What is WhatCharacter.com?

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Author
Jacob Silvia
Date
Friday, July 24, 2015 12:00:00 AM

As I mentioned in my previous post, WhatCharacter is meant to fill a void on the internet. Allow me to explain.

If you do a Google search for [imdb for books] you're presented with a series of Q&A posts of people asking the same thing. They want a site that provides the same level of information as IMDb. However, the usual slew of answers falls short of (at least, what I'd expect of) being "the IMDb for books."

They mention LibraryThing (a site I love and use regularly), Goodreads (a site I have an account for, but never use, as it's not as good as LibraryThing for how I use such sites), and Shelfari (I never got into this one, so I can't speak to it).

While LibraryThing comes the closest, it fails hard in one great respect: Characters. Or, really, most of what they call "Common Knowledge." The problem is, it's just text (albeit with some special rules to govern stuff in parenthesis). When entering characters, there's no way to inherently link "Anakin Skywalker" to "Darth Vader", or "Leia Organa" with "Leia Solo" (or even "Leia Skywalker", spoiler alert). Characters there are only keyed by their name on the site, so there's no way to indicate that "Count Olaf" is "Graaf Olaf" in the Netherlands. And even worse, there's no way to distinguish between "Alice (in Wonderland)" with "Alice (and Bob)".

WhatCharacter.com aims to solve this problem by providing a database-driven website with individual pages for each literary character we catalog. This is a work in progress, but will eventually include all manner of biographical information for each character, including their birth/death dates, their relationships, their appearances in different fictional works, headshots (from book covers, illustrations, and films) and even a list of actors who have portrayed them on film or on radio.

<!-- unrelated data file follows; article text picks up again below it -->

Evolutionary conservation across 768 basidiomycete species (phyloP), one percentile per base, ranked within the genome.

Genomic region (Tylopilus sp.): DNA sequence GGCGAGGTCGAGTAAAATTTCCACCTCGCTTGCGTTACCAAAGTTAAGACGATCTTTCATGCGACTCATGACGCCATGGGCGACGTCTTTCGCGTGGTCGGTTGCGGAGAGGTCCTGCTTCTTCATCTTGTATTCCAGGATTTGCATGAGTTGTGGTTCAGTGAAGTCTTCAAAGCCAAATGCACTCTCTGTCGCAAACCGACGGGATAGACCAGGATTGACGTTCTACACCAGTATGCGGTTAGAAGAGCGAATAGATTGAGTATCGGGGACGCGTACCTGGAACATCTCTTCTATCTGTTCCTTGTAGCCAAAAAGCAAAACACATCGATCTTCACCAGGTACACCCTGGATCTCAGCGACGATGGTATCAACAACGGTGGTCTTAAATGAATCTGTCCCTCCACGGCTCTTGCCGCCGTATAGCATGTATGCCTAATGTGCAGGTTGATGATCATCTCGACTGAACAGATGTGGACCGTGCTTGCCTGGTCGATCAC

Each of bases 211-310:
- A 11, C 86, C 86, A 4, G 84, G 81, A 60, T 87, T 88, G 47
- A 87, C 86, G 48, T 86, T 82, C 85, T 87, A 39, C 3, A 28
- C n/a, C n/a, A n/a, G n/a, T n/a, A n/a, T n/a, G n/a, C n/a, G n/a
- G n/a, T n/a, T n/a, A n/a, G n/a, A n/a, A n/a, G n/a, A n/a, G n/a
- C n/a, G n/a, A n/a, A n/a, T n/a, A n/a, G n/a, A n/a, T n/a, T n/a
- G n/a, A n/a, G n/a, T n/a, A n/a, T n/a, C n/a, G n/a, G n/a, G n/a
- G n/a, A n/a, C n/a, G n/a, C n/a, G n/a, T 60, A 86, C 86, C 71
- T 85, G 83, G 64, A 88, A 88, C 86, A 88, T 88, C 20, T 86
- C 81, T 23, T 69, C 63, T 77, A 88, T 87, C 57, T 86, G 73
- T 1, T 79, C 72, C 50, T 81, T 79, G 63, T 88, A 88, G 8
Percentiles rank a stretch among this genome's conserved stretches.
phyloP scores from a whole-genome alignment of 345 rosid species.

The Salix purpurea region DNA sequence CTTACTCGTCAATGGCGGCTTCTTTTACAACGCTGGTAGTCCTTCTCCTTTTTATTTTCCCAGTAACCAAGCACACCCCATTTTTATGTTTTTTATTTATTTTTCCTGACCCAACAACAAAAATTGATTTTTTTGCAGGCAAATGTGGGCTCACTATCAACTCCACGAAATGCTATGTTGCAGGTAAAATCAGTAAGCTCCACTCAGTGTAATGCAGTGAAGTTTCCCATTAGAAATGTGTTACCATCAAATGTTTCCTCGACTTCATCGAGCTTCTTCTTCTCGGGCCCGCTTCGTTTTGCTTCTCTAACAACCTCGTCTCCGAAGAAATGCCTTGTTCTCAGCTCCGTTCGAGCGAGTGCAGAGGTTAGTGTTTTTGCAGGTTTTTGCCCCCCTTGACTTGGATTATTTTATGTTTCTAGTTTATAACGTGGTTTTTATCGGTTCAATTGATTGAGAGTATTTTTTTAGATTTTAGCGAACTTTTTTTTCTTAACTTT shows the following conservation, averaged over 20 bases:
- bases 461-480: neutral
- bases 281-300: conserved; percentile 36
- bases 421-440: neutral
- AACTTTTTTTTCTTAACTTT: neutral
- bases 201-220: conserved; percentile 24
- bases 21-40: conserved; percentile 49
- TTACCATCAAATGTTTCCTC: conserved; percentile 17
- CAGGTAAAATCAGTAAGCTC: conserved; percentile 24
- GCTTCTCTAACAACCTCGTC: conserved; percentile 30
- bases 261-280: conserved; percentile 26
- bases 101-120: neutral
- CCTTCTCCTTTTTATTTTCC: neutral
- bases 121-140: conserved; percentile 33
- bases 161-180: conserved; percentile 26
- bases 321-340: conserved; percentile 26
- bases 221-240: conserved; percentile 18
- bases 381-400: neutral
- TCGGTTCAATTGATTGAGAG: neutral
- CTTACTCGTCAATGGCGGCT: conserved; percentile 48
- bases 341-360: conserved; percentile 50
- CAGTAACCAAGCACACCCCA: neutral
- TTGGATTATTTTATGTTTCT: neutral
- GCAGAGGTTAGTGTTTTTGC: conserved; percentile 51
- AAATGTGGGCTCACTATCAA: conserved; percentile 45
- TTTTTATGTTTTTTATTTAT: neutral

Okay. So, you might be wondering, what's the difference between this, and say, all of Wikia? Well, a few things:

  1. It's curated, so the data has a lower chance of losing integrity, and
  2. it's structured, so it's easier to provide things like an API without wrapping it around a scraper and hoping for the best.

WhatCharacter wants to provide a navigable directory of literary characters, and eventually other things that are represented in literature, such as places, events, species, and artifacts. And it wants to provide this under an easy to adopt API so it can easily be integrated with the sites I mentioned above.

If you'd like to contact me for more information, please email me at jacob@whatcharacter.com.


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